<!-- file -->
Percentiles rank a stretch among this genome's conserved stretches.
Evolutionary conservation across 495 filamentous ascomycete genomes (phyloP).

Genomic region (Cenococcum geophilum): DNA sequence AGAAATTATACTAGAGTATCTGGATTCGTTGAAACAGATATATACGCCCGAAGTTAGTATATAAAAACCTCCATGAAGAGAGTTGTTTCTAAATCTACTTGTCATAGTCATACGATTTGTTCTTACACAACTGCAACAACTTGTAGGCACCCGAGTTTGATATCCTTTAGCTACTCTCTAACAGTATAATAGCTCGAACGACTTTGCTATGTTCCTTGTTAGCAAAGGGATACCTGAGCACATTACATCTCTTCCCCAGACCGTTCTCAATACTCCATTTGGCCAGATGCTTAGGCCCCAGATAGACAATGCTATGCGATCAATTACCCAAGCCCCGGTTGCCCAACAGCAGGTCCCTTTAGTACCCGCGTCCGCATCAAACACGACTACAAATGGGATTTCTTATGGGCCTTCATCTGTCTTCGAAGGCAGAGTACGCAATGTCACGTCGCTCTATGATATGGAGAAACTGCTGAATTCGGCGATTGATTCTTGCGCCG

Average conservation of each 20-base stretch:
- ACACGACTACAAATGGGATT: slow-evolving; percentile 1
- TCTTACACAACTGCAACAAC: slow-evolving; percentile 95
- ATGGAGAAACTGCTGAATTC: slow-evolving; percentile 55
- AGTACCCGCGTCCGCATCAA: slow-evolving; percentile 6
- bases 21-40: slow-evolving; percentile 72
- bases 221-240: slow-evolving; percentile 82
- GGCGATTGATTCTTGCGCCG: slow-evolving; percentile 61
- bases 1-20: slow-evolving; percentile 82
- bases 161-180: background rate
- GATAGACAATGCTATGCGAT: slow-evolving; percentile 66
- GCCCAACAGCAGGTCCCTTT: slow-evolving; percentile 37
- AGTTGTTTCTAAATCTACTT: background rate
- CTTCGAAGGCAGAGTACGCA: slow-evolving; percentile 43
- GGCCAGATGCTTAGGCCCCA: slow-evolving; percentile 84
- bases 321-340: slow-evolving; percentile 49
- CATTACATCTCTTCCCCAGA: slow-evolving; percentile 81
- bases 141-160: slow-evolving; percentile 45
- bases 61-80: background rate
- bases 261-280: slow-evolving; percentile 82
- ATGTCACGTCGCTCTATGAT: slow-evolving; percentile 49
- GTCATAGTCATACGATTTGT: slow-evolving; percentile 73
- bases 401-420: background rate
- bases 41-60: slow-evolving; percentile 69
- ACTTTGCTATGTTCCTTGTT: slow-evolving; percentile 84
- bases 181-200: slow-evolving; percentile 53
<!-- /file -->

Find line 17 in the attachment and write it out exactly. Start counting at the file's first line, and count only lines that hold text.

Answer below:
- CTTCGAAGGCAGAGTACGCA: slow-evolving; percentile 43